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    Updated on Oct 18, 2018. Posted on Sep 3, 2018

    11 Ways Other Countries Are Nailing This Whole Work-Life Balance Thing

    Four-day workweeks? Count me in.

    1. In Sweden, people practice fika, a twice-daily coffee break during which you simply share a moment, a drink, and a treat with coworkers or oneself.

    @mat_stockholm / Via

    At any Swedish office, there's a fika break in the morning and in the afternoon, usually lasting around 12 minutes each, according to The Little Book of Fika. The beloved ritual gives employees a chance to slow down and savor a meditative moment (and a delicious pastry) during their workday.

    2. In 2017, France introduced a law that gives workers the "right to disconnect" from their work email after hours.

    @sweetsandsoirees / Via

    The law requires companies with 50 or more employees to create new out-of-office email guidelines with their staff. France's Ministry of Labor said the measures were put in place to "ensure respect for rest periods" and help employees balance work, family, and personal life.

    3. In Finland, mothers can start their maternity leave seven weeks before their due date, and stay home for a year with full benefits and salary after having the baby.

    Oh, and Finland is the only country in the developed world where fathers spend more time than mothers with their school-age children, thanks to the country's generous paternity leave policy.

    4. Some commuters in Norway are able to count travel time as part of their workday.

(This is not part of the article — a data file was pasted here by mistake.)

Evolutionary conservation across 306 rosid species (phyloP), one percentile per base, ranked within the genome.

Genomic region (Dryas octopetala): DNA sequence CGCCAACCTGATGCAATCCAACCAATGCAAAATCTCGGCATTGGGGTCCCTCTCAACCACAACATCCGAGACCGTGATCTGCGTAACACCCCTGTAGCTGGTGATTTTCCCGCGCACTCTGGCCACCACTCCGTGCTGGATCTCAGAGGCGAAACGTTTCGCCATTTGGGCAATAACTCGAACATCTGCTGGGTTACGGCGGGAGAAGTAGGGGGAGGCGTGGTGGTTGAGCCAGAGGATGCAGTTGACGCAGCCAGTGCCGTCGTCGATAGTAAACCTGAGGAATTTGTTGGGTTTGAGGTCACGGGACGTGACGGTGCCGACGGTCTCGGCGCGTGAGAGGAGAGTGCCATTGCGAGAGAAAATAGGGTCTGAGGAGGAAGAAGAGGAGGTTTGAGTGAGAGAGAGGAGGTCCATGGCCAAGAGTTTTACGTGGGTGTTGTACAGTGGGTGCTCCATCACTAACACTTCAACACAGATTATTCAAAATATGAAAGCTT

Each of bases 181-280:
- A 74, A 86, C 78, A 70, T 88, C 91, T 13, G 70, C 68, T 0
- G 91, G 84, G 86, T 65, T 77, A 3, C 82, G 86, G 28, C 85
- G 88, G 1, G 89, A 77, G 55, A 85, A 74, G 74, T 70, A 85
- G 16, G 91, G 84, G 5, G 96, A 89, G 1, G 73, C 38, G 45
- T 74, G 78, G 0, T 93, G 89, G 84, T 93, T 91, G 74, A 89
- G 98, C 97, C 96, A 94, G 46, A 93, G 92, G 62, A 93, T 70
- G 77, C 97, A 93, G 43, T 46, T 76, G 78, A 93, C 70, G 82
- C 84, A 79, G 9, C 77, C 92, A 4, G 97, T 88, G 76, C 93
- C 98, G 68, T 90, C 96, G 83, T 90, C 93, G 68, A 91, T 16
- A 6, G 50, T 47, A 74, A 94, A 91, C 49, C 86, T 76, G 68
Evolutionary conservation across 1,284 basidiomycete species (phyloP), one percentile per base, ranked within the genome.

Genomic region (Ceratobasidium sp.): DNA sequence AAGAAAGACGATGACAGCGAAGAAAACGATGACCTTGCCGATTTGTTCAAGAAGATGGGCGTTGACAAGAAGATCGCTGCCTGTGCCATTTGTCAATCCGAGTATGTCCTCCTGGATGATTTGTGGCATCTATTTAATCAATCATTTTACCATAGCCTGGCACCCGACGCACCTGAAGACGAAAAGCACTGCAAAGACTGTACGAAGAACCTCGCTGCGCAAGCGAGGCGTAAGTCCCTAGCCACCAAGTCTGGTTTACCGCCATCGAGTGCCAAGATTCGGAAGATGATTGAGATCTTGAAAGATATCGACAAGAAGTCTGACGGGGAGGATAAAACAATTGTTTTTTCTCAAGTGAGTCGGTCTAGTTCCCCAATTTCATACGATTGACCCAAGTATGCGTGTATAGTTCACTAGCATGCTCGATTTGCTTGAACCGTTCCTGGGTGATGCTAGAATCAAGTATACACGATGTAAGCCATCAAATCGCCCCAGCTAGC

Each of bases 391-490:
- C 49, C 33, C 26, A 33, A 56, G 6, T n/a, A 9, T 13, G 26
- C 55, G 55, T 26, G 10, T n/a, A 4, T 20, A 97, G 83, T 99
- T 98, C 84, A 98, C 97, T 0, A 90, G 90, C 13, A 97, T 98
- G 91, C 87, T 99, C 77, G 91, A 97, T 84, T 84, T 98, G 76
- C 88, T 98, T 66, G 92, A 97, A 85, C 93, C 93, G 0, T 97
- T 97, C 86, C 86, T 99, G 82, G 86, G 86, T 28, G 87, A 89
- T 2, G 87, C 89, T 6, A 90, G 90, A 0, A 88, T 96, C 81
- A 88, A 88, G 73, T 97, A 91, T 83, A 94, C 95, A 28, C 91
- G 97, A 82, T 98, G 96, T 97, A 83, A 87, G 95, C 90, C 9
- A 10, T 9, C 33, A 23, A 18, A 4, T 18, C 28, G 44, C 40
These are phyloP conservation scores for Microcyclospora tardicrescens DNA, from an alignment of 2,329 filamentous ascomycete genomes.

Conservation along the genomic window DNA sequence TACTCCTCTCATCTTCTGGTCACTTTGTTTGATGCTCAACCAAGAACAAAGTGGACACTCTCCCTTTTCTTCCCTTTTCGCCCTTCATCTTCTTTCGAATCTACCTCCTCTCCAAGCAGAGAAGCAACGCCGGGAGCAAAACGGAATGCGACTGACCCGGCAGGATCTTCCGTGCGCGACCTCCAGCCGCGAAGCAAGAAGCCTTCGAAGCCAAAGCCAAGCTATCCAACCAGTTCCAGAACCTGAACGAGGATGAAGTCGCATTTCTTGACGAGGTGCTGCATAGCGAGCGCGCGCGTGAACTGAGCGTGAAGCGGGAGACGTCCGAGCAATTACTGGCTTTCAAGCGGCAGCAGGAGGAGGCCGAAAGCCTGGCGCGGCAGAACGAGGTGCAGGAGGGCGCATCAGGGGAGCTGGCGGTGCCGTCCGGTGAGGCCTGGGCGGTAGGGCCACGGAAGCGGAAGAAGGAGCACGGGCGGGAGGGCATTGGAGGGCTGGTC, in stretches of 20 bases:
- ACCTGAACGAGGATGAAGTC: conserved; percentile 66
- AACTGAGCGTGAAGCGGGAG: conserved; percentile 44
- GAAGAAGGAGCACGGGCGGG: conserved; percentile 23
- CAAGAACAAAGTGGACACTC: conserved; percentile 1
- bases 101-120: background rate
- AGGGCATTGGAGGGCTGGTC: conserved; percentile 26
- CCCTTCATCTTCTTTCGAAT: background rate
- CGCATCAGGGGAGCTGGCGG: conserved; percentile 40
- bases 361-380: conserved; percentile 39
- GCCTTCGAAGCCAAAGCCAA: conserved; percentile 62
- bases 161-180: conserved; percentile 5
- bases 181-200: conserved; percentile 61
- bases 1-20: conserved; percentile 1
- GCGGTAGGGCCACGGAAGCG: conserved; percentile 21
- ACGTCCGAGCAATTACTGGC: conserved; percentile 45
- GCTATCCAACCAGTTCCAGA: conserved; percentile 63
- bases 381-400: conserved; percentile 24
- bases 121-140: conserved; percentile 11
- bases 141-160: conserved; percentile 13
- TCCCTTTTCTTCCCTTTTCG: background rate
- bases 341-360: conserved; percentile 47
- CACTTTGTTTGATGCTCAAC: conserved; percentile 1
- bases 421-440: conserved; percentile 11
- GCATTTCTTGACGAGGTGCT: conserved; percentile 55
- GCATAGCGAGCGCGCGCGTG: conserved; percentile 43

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    They may not be at the office, but if they're checking their email — like so many of us do on our commutes — they're technically at the disposal of their employer.

    5. In China, employees are only allowed nine hours of overtime a week, for which they must be paid 1.5 times their wage.

    http://@kiki.doyoulovemeee / Via

    If they happen to work on the weekend, they can look forward to double their regular wage or a day off during the week. And if they work a statutory holiday, they're paid three times their normal wage.

    6. In Denmark, employees can often choose when they start their workday and have the option to work from home.

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    Only 2% of employees report working long hours. What do they do with all of their free time? Well, they spend around two-thirds of their day eating, sleeping, and indulging in leisurely pursuits, of course.

    7. Australia has the highest minimum wage in the world: Workers aged 21 and over make $15.96 AUD per hour.

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    That's equivalent to $11.73 USD. Plus, the tax burden is low enough that employees don't see a huge cut in their paycheck after deductions.

    8. German workers recently won the right to reduce their weekly hours from 35 to 28 for up to two years to look after their families.

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    The average German already works just 1,363 hours annually, which equates to about 26 hours per week.

    9. In Luxembourg, employees can expect a minimum of five weeks paid annual leave.

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    That's in addition to more than a dozen national holidays.

    10. A New Zealand company trialled a four-day workweek, while still paying their employees for five.

    @arcturusstudiointeriors / Via

    The researchers who studied the effect on the firm's staff found that not only did employees get to spend more time with loved ones, in the garden, at the gym, and in the kitchen, they were also more productive at work. Their attendance, punctuality, and creativity all increased — so much so that the firm hopes to make the change permanent.

    11. In Austria, while many employees work 8 a.m. to 5 p.m., they're encouraged to leave at 3 p.m. on Fridays.

    @smallerbiggerlife / Via

    Year-round summer Fridays? Yes, please.

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